Qualitative Analysis of Surveyed #Emergency #Responders and the Identified #Factors That Affect First Stage of Primary #Triage #Decision-Making of Mass #Casualty #Incidents (PLoS Curr., abstract)

[Source: PLoS Currents Disasters, full page: (LINK). Abstract, edited.]

Qualitative Analysis of Surveyed Emergency Responders and the Identified Factors That Affect First Stage of Primary Triage Decision-Making of Mass Casualty Incidents

AUGUST 19, 2016 · DISASTERS

AUTHORS: Kelly R. Klein, Frederick M. Burkle Jr., Raymond Swienton, Richard V. King, Thomas Lehman, Carol S. North

 

ABSTRACT

Introduction:

After all large-scale disasters multiple papers are published describing the shortcomings of the triage methods utilized. This paper uses medical provider input to help describe attributes and patient characteristics that impact triage decisions.

Methods:

A survey distributed electronically to medical providers with and without disaster experience. Questions asked included what disaster experiences they had, and to rank six attributes in order of importance regarding triage.

Results:

403 unique completed surveys were analyzed. 92% practiced a structural triage approach with the rest reporting they used “gestalt”.(gut feeling) Twelve per cent were identified as having placed patients in an expectant category during triage. Respiratory status, ability to speak, perfusion/pulse were all ranked in the top three. Gut feeling regardless of statistical analysis was fourth. Supplies were ranked in the top four when analyzed for those who had placed patients in the expectant category.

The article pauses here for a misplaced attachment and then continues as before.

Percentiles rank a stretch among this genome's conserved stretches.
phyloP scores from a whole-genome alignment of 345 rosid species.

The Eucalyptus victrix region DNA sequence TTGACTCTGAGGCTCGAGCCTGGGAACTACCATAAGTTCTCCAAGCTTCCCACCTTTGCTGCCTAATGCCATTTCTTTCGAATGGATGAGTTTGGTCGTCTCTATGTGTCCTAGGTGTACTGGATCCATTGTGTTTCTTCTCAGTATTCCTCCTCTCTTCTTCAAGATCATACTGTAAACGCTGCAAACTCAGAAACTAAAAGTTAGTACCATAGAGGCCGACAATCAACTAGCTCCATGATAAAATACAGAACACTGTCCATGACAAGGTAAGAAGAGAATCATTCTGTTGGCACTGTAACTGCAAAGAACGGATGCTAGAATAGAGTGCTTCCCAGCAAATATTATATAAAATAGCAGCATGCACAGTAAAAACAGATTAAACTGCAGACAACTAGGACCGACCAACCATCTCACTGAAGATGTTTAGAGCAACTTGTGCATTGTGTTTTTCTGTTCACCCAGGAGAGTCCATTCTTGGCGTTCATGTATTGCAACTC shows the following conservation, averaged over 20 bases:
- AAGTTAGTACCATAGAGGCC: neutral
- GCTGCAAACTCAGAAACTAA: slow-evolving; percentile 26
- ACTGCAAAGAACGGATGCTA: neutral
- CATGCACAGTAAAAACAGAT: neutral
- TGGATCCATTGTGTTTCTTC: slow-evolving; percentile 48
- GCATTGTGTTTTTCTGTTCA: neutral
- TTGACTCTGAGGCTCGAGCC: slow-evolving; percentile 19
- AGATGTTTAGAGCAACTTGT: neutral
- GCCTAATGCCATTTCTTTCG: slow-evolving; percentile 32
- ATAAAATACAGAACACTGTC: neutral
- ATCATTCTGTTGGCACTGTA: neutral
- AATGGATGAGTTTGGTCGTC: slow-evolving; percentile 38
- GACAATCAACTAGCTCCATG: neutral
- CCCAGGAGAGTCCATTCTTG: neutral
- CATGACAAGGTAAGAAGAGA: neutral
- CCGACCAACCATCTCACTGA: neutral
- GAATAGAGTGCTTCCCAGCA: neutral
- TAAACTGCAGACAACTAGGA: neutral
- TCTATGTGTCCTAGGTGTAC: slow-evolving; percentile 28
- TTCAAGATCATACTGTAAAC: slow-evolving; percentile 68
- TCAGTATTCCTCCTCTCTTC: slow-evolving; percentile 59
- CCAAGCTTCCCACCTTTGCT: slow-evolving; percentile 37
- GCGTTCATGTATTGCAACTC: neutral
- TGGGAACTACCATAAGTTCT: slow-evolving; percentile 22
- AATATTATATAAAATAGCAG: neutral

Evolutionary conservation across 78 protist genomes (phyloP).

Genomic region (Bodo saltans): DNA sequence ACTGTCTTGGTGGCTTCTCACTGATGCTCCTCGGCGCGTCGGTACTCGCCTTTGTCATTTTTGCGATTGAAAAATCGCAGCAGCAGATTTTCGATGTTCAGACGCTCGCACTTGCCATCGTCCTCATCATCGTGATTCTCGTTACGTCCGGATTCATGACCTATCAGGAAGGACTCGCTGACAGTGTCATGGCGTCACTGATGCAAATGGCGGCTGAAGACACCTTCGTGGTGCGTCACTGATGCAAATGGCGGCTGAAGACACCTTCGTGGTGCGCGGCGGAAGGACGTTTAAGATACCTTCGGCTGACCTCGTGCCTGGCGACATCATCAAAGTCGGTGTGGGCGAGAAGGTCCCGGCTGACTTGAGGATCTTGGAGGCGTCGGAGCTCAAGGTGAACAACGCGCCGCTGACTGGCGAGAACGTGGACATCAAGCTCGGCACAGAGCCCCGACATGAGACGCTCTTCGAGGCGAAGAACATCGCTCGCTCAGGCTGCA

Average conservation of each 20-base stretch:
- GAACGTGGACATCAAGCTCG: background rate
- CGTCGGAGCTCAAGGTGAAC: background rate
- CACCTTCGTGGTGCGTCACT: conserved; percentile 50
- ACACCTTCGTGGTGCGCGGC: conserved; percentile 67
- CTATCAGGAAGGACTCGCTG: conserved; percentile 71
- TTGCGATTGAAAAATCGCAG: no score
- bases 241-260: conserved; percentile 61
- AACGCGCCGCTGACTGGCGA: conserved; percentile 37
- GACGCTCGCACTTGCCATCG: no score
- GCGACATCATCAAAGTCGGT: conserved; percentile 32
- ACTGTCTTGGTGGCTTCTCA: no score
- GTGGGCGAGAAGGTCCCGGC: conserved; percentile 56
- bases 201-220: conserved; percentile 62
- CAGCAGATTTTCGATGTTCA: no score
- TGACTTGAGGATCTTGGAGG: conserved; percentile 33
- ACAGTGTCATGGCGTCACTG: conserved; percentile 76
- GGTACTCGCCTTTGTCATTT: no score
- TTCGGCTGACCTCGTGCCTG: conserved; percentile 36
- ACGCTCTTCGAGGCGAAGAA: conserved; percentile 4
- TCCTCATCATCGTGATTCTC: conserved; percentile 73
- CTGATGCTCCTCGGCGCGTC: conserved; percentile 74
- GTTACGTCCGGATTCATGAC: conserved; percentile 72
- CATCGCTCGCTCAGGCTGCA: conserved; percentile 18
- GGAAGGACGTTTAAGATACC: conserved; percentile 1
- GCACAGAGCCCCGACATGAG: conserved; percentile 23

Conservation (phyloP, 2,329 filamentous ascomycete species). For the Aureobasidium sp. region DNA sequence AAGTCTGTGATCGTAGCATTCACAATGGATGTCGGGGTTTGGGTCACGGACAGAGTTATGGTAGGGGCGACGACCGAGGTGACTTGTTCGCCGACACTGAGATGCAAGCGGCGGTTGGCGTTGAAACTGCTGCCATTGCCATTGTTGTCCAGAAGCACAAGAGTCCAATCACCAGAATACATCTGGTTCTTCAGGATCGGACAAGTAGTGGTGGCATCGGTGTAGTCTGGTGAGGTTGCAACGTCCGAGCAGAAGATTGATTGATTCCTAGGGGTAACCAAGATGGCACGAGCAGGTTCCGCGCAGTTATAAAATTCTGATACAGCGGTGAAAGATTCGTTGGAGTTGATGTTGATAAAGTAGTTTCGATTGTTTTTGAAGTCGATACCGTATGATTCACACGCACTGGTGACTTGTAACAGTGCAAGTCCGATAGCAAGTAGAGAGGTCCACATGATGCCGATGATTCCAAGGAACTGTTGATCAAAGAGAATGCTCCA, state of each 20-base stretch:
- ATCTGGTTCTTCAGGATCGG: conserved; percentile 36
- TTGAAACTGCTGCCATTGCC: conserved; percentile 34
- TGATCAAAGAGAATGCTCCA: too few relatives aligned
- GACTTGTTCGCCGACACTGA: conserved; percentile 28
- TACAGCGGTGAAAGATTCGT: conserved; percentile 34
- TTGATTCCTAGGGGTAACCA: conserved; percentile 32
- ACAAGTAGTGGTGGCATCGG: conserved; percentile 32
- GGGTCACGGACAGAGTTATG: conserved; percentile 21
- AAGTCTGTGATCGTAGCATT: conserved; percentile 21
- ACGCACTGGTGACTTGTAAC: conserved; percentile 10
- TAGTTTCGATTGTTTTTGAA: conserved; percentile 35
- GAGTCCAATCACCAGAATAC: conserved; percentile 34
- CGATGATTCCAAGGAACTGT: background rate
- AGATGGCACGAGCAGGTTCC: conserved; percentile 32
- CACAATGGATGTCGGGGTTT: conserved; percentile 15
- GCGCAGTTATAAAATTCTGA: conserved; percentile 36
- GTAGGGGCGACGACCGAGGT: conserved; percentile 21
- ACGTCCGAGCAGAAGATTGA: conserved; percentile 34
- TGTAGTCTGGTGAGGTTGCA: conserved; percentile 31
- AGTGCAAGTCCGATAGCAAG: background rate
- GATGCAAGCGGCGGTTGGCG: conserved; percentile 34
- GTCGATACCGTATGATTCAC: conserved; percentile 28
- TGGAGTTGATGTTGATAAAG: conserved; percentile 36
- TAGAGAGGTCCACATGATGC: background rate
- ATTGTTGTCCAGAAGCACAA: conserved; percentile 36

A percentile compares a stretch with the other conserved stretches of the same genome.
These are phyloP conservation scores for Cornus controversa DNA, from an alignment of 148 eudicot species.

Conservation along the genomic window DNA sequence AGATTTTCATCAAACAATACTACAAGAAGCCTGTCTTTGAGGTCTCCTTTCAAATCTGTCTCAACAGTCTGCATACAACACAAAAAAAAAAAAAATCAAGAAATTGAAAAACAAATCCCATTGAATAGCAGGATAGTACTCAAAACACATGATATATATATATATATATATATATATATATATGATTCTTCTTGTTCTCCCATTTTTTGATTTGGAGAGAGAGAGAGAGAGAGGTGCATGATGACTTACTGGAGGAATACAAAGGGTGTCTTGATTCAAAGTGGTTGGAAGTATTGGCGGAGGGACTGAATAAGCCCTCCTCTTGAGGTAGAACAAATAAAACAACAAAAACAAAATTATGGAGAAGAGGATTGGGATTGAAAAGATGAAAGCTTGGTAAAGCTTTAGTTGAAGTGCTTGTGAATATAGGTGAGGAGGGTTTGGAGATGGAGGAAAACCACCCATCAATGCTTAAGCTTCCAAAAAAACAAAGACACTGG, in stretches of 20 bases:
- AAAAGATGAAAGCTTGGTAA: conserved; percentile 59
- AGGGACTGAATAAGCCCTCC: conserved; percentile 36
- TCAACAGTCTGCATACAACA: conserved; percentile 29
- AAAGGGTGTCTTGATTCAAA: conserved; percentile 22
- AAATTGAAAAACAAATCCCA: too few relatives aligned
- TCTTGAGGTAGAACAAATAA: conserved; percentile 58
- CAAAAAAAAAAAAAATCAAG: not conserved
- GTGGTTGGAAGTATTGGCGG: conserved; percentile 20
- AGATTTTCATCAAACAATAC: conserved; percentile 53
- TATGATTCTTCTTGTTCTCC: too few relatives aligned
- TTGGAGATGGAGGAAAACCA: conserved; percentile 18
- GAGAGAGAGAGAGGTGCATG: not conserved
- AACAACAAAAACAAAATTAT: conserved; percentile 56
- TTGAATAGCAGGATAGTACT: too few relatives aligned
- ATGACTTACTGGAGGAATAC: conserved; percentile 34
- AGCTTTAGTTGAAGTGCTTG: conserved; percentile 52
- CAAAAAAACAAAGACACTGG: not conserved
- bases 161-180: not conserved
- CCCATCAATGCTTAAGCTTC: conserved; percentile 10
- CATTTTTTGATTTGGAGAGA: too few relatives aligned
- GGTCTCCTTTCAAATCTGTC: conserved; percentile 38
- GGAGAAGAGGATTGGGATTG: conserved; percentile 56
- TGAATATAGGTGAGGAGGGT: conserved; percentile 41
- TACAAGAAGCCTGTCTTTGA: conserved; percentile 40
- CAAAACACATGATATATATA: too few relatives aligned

Conclusion:

Primary triage decisions in a mass casualty scenario are multifactorial and encompass patient mobility, life saving interventions, situational instincts, and logistics.

FUNDING STATEMENT

The authors received no specific funding for this work.

Keywords: Research; Abstracts; Mass Casualties Events.

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Giuseppe Michieli

I am an Italian blogger, active since 2005 with main focus on emerging infectious diseases such as avian influenza, SARS, antibiotics resistance, and many other global Health issues. Other fields of interest are: climate change, global warming, geological and biological sciences. My activity consists mainly in collection and analysis of news, public services updates, confronting sources and making decision about what are the 'signals' of an impending crisis (an outbreak, for example). When a signal is detected, I follow traces during the entire course of an event. I started in 2005 my blog ''A TIME'S MEMORY'', now with more than 40,000 posts and 3 millions of web interactions. Subsequently I added an Italian Language blog, then discontinued because of very low traffic and interest. I contributed for seven years to a public forum (FluTrackers.com) in the midst of the Ebola epidemic in West Africa in 2014, I left the site to continue alone my data tracking job.